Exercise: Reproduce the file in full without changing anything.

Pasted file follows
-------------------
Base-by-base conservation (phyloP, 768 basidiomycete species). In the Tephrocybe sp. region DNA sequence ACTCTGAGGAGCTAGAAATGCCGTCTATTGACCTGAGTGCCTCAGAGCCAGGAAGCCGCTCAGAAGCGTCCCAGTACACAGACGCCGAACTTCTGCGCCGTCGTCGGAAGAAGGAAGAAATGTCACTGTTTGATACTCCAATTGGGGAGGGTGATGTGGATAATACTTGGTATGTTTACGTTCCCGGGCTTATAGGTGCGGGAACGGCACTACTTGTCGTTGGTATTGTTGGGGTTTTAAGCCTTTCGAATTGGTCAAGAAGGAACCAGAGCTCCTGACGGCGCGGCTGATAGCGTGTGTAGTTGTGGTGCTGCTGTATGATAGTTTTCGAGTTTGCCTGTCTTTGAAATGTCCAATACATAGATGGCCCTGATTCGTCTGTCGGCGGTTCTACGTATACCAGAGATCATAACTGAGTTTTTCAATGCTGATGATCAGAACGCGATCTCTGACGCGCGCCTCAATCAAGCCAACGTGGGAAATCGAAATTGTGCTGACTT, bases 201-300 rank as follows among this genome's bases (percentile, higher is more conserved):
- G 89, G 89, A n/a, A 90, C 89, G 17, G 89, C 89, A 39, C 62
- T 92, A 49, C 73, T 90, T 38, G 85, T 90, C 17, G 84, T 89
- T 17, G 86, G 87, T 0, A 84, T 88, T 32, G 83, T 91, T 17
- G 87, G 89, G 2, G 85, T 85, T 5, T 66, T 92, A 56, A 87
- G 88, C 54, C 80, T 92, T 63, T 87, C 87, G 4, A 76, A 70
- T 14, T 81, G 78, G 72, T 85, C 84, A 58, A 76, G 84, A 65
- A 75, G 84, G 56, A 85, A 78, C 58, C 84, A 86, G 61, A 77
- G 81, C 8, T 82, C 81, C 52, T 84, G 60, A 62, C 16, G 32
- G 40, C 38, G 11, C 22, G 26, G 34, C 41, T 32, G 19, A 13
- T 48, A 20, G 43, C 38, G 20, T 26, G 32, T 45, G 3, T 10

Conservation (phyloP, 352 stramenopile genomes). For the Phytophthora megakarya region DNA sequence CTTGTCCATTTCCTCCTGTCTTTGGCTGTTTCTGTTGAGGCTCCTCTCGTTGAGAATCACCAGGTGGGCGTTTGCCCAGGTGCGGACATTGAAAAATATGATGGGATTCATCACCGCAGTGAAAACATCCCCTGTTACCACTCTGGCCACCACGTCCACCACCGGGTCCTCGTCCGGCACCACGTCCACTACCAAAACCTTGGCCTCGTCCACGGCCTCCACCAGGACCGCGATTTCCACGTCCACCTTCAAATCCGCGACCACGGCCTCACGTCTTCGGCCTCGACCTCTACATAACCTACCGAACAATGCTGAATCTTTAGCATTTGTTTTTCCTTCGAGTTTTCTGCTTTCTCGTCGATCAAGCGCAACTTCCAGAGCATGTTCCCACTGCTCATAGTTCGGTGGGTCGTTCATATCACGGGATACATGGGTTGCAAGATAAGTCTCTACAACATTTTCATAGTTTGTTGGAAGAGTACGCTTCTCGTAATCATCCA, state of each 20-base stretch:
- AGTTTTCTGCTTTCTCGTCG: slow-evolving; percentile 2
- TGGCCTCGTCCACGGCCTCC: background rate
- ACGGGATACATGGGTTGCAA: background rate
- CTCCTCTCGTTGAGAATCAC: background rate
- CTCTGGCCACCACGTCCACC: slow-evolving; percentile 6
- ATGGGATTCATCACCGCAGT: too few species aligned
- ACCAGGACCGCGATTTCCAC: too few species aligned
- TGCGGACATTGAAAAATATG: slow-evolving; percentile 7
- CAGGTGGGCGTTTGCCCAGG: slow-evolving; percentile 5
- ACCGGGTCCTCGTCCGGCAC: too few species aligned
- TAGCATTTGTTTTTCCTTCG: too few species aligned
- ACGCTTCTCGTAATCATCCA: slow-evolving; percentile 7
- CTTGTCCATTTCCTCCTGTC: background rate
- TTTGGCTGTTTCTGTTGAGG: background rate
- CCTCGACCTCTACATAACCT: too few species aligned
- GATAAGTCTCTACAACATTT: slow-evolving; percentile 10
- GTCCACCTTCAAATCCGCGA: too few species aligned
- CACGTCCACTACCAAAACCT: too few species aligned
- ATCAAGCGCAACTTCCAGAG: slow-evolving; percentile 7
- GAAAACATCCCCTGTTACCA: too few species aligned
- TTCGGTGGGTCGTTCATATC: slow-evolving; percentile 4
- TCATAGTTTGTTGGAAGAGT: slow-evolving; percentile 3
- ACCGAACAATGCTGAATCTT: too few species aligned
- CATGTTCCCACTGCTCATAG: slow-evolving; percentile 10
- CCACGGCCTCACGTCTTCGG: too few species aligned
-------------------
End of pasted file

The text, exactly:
Base-by-base conservation (phyloP, 768 basidiomycete species). In the Tephrocybe sp. region DNA sequence ACTCTGAGGAGCTAGAAATGCCGTCTATTGACCTGAGTGCCTCAGAGCCAGGAAGCCGCTCAGAAGCGTCCCAGTACACAGACGCCGAACTTCTGCGCCGTCGTCGGAAGAAGGAAGAAATGTCACTGTTTGATACTCCAATTGGGGAGGGTGATGTGGATAATACTTGGTATGTTTACGTTCCCGGGCTTATAGGTGCGGGAACGGCACTACTTGTCGTTGGTATTGTTGGGGTTTTAAGCCTTTCGAATTGGTCAAGAAGGAACCAGAGCTCCTGACGGCGCGGCTGATAGCGTGTGTAGTTGTGGTGCTGCTGTATGATAGTTTTCGAGTTTGCCTGTCTTTGAAATGTCCAATACATAGATGGCCCTGATTCGTCTGTCGGCGGTTCTACGTATACCAGAGATCATAACTGAGTTTTTCAATGCTGATGATCAGAACGCGATCTCTGACGCGCGCCTCAATCAAGCCAACGTGGGAAATCGAAATTGTGCTGACTT, bases 201-300 rank as follows among this genome's bases (percentile, higher is more conserved):
- G 89, G 89, A n/a, A 90, C 89, G 17, G 89, C 89, A 39, C 62
- T 92, A 49, C 73, T 90, T 38, G 85, T 90, C 17, G 84, T 89
- T 17, G 86, G 87, T 0, A 84, T 88, T 32, G 83, T 91, T 17
- G 87, G 89, G 2, G 85, T 85, T 5, T 66, T 92, A 56, A 87
- G 88, C 54, C 80, T 92, T 63, T 87, C 87, G 4, A 76, A 70
- T 14, T 81, G 78, G 72, T 85, C 84, A 58, A 76, G 84, A 65
- A 75, G 84, G 56, A 85, A 78, C 58, C 84, A 86, G 61, A 77
- G 81, C 8, T 82, C 81, C 52, T 84, G 60, A 62, C 16, G 32
- G 40, C 38, G 11, C 22, G 26, G 34, C 41, T 32, G 19, A 13
- T 48, A 20, G 43, C 38, G 20, T 26, G 32, T 45, G 3, T 10

Conservation (phyloP, 352 stramenopile genomes). For the Phytophthora megakarya region DNA sequence CTTGTCCATTTCCTCCTGTCTTTGGCTGTTTCTGTTGAGGCTCCTCTCGTTGAGAATCACCAGGTGGGCGTTTGCCCAGGTGCGGACATTGAAAAATATGATGGGATTCATCACCGCAGTGAAAACATCCCCTGTTACCACTCTGGCCACCACGTCCACCACCGGGTCCTCGTCCGGCACCACGTCCACTACCAAAACCTTGGCCTCGTCCACGGCCTCCACCAGGACCGCGATTTCCACGTCCACCTTCAAATCCGCGACCACGGCCTCACGTCTTCGGCCTCGACCTCTACATAACCTACCGAACAATGCTGAATCTTTAGCATTTGTTTTTCCTTCGAGTTTTCTGCTTTCTCGTCGATCAAGCGCAACTTCCAGAGCATGTTCCCACTGCTCATAGTTCGGTGGGTCGTTCATATCACGGGATACATGGGTTGCAAGATAAGTCTCTACAACATTTTCATAGTTTGTTGGAAGAGTACGCTTCTCGTAATCATCCA, state of each 20-base stretch:
- AGTTTTCTGCTTTCTCGTCG: slow-evolving; percentile 2
- TGGCCTCGTCCACGGCCTCC: background rate
- ACGGGATACATGGGTTGCAA: background rate
- CTCCTCTCGTTGAGAATCAC: background rate
- CTCTGGCCACCACGTCCACC: slow-evolving; percentile 6
- ATGGGATTCATCACCGCAGT: too few species aligned
- ACCAGGACCGCGATTTCCAC: too few species aligned
- TGCGGACATTGAAAAATATG: slow-evolving; percentile 7
- CAGGTGGGCGTTTGCCCAGG: slow-evolving; percentile 5
- ACCGGGTCCTCGTCCGGCAC: too few species aligned
- TAGCATTTGTTTTTCCTTCG: too few species aligned
- ACGCTTCTCGTAATCATCCA: slow-evolving; percentile 7
- CTTGTCCATTTCCTCCTGTC: background rate
- TTTGGCTGTTTCTGTTGAGG: background rate
- CCTCGACCTCTACATAACCT: too few species aligned
- GATAAGTCTCTACAACATTT: slow-evolving; percentile 10
- GTCCACCTTCAAATCCGCGA: too few species aligned
- CACGTCCACTACCAAAACCT: too few species aligned
- ATCAAGCGCAACTTCCAGAG: slow-evolving; percentile 7
- GAAAACATCCCCTGTTACCA: too few species aligned
- TTCGGTGGGTCGTTCATATC: slow-evolving; percentile 4
- TCATAGTTTGTTGGAAGAGT: slow-evolving; percentile 3
- ACCGAACAATGCTGAATCTT: too few species aligned
- CATGTTCCCACTGCTCATAG: slow-evolving; percentile 10
- CCACGGCCTCACGTCTTCGG: too few species aligned